Models of Merging Galaxies
Chris Mihos, Department of Astronomy, Case Western Reserve University
Images and animations on this page are © 1994-1999 Chris
Mihos. You may download them for your own personal use, but please do not
reproduce in published form (ie in print or web publications) without prior
consent. Thank you.
New movies here
Ring galaxy simulation
This is a big MPEG file -- 9 megabytes. Ask yourself again if you want
to download something that big. If you are sure, here
Online lecture given at the 1998 Meeting of the American Association for
the Advancement of Science
Here are quick links to the embedded animations:
Equal Mass Merger of Two Disk Galaxies
This image shows a merger between two disk galaxies
of equal mass. The galaxies approach, collide, and draw apart; energy transfer
during the encounter slows their motions so that they reapproach, collide,
and merge. The image is color-coded to show the rate of star formation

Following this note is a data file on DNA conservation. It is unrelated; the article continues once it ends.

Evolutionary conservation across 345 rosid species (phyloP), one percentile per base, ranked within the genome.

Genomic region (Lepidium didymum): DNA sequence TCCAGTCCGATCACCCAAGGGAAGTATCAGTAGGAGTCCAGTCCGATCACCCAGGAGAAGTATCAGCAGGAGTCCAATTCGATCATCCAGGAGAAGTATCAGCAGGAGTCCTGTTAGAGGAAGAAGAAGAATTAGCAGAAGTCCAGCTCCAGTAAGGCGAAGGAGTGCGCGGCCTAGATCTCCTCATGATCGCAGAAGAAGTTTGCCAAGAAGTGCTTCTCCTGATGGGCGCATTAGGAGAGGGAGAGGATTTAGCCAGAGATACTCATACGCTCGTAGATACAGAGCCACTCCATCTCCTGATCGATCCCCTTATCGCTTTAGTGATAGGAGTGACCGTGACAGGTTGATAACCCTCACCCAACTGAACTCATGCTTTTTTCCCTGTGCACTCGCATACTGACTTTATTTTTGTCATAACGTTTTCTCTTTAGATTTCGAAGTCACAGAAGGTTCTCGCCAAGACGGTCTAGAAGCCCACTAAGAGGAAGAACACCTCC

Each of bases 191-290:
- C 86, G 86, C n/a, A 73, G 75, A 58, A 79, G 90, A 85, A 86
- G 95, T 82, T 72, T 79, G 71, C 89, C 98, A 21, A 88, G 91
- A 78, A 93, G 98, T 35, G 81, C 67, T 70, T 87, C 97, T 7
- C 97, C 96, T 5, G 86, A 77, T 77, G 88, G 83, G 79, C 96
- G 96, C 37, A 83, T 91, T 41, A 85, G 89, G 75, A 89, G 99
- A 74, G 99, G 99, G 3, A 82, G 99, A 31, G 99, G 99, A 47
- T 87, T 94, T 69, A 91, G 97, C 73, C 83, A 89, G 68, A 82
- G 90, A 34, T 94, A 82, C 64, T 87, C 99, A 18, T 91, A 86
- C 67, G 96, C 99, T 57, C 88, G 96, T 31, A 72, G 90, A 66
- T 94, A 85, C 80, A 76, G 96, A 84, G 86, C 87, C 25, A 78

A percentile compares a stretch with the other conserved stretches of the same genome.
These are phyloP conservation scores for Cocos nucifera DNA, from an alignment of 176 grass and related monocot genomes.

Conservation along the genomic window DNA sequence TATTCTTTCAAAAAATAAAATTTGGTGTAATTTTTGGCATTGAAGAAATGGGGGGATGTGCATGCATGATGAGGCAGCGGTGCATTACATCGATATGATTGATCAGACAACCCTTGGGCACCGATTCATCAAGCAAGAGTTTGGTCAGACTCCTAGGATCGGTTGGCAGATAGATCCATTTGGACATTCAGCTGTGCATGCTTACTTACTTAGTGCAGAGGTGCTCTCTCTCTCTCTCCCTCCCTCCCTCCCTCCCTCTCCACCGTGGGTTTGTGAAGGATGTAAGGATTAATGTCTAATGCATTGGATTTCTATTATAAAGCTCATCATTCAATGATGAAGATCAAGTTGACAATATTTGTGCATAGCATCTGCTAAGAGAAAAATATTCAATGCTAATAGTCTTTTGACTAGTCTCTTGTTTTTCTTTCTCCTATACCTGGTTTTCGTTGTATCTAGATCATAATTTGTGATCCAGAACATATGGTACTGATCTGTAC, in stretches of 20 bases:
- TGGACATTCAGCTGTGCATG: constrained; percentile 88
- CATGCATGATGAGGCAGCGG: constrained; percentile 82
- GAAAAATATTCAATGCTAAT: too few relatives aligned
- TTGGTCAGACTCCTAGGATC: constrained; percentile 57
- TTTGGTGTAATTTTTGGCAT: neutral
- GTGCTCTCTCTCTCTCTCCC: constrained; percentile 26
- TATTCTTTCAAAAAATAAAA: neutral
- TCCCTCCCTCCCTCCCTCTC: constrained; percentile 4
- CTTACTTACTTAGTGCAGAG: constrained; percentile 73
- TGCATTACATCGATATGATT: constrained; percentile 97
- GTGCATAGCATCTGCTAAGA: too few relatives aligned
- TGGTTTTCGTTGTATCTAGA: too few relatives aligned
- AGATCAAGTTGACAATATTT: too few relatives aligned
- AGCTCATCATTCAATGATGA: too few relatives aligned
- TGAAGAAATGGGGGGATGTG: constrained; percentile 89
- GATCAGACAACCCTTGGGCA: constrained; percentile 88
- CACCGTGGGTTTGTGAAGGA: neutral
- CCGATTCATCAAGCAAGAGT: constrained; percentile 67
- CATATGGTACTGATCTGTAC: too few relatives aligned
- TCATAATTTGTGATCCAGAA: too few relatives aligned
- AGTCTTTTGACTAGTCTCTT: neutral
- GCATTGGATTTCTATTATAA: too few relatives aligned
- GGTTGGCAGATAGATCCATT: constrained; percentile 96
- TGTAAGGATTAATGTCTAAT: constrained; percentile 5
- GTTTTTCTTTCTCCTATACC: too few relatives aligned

(blue = quiescent, red = more active, white = most active) rather than
the actual brightness of the galaxies due to stars. You also may download
a MPEG movie (485 KB) of this simulation.
A Prograde-Retrograde Merger
This MPEG movie (621 KB) shows part of the evolution
of two colliding disk galaxies -- one rotating in the direction of the
encounter orbit, and the other rotating against the encounter. The galaxies
are affected differently as a result of the combination of rotation and
tidal effects. The blue particles in the movie represent stars in the galactic
disks and are collisionless, while yellow represents gas, which can collide,
shock, and dissipate energy. The effects of star formation are not shown
in this movie.
More Images of Equal Mass Mergers
Satellite Galaxy Mergers
This image shows a merger between a large disk
galaxy and a low-mass dwarf companion. Again, the image shows the star
formation rate in the disk galaxy, color-coded as for the previous encounter.
The dwarf companion contains no gas; because of this it does not form stars
and so is invisible in this image. The companion's center of mass is indicated
by the white circle. There also is an accompanying MPEG
movie (1.1 MB) of this encounter.
More Images of Satellite Mergers
You also may read a more detailed description
of these models and a technical description
of the modeling techniques.
The models shown here were done largely on the Cray C90 at the San
Diego Supercomputer Center.
Department of Astronomy
Case Western Reserve University
10900 Euclid Ave
Cleveland, OH 44106